Saturday, 12 October 2013
The Columbus Affair by Steve Berry
Christopher Columbus realized that the decisive moment was approaching.
This raises a question or two, but only barely do I care. By the end of the first paragraph though, I'm losing interest with the history lesson.
Tom Sagan gripped the gun.
It sounds thrilling, but having a gun doesn't hook today's generation like it did with grand dad's generation.
First line of paragraph two:
He simply did not want to live any longer.
Then we get a Tom Sagan bio, which I'm hoping will be an obituary. It's sad and boring, you can skip most of it by reading key sentences (usually first in paragraph) that stand alone like this:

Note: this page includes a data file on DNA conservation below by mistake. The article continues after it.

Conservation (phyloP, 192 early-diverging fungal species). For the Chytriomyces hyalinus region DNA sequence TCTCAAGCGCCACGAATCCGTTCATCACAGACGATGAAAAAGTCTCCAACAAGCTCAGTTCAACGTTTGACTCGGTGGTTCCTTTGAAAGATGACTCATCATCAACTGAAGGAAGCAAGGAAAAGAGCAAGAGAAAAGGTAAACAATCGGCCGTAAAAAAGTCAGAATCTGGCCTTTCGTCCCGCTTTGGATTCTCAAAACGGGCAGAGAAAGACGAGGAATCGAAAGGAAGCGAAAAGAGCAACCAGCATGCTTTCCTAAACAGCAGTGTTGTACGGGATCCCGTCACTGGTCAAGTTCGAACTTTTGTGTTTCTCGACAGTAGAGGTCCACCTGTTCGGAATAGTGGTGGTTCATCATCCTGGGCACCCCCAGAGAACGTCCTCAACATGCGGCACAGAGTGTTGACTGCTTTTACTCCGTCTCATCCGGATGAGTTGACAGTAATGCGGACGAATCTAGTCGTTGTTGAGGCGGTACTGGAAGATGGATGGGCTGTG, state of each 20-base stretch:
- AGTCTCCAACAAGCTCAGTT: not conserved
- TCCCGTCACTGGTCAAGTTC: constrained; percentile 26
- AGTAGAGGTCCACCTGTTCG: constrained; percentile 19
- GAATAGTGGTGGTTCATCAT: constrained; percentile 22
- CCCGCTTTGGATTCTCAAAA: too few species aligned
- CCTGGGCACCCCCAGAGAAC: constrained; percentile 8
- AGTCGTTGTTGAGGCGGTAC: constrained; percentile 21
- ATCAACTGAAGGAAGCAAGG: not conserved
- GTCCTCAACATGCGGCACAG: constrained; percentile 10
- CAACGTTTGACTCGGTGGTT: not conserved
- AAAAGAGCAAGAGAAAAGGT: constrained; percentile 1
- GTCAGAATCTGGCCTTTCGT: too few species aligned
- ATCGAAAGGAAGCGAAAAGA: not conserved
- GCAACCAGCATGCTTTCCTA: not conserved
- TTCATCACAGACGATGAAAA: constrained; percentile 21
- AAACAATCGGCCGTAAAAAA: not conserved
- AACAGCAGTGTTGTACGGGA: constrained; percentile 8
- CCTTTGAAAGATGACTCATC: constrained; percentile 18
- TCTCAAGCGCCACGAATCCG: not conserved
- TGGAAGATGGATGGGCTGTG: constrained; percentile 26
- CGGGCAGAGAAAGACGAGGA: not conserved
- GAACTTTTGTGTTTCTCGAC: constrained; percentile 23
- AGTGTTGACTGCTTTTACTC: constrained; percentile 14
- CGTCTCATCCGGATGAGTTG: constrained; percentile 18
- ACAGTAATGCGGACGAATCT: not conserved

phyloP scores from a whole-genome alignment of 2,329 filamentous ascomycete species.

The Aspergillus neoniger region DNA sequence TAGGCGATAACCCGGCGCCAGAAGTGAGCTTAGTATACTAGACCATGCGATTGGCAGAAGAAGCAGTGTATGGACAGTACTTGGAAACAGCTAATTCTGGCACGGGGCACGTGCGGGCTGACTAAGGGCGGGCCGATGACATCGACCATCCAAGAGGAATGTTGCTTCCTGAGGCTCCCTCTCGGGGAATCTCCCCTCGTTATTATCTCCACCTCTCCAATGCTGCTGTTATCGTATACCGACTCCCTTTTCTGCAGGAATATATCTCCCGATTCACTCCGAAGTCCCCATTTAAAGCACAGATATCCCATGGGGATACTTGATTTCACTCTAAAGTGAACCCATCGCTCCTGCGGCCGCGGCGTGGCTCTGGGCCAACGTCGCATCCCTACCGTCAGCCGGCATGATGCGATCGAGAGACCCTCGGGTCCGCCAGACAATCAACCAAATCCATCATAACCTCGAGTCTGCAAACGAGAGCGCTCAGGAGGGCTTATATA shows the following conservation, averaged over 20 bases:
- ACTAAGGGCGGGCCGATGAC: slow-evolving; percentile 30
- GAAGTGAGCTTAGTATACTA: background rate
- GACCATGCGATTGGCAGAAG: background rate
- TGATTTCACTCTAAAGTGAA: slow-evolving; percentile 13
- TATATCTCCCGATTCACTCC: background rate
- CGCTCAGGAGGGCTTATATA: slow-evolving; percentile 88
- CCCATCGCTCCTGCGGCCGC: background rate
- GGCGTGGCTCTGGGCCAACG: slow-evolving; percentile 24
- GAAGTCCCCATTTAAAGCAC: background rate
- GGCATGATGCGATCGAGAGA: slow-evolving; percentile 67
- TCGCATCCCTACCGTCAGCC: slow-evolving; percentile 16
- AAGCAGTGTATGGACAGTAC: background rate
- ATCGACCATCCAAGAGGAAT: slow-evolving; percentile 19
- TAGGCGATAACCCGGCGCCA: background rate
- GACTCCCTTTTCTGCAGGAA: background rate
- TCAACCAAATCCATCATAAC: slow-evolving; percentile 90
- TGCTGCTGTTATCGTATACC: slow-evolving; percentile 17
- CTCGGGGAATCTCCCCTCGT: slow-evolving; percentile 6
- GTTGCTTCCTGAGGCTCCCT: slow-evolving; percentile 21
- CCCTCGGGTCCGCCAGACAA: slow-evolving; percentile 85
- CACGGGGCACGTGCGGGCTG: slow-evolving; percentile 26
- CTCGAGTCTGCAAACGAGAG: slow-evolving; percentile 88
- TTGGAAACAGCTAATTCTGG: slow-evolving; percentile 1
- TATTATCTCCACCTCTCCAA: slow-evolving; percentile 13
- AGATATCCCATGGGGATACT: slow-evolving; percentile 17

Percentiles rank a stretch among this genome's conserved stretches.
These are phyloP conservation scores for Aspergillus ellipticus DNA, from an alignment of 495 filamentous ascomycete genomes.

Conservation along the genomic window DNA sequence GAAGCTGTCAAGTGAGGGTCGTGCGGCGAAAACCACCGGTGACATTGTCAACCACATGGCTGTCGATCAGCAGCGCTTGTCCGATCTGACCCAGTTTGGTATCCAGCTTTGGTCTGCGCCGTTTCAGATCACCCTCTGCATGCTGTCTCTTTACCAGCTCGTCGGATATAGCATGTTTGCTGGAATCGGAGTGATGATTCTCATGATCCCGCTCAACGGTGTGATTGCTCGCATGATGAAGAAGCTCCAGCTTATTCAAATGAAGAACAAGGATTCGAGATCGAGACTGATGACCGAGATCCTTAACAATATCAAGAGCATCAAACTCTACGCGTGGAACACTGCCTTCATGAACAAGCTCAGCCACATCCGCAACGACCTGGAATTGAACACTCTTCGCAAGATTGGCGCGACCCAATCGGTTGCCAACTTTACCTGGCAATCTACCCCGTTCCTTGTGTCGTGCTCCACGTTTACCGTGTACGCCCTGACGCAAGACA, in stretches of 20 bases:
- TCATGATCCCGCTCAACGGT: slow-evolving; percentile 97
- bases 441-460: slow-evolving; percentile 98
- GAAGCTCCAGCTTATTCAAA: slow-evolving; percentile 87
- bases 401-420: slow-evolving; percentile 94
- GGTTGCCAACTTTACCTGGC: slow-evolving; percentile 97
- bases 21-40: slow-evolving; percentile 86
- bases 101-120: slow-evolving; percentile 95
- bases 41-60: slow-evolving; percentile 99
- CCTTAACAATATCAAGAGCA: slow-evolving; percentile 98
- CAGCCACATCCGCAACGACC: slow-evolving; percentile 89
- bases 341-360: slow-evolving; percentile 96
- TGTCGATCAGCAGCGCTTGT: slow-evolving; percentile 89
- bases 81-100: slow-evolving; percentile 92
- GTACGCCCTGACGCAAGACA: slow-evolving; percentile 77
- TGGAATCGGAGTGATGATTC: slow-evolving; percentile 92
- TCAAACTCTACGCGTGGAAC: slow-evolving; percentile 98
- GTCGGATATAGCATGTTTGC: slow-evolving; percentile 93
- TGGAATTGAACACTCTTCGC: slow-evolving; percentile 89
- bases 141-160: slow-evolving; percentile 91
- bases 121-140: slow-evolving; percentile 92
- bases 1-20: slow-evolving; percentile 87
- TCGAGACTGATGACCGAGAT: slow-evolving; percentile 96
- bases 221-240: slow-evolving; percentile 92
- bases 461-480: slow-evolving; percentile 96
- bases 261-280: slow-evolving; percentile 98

He'd once been an investigative reporter...
Tom received his third Pulitzer nomination...
They took his back.
Then his father disowned him.
Then his divorce.
Finally his firing.
Self-pity was his intoxication.
Would anyone even care he was gone?
What would it be like to be dead?
Time to end this.
Women. Another failure.
But he failed at sports, too.
He brought the barrel to his temple.
The metal touched his skin.
Rap, rap, rap.
A man stood outside the front window.
...held a photograph...
He knew the face.
Right. Chapter two begins with the daughter bound and gagged. We assume Daddy won't blow his brains out just yet. No surprise there - another false climax.
First thing said: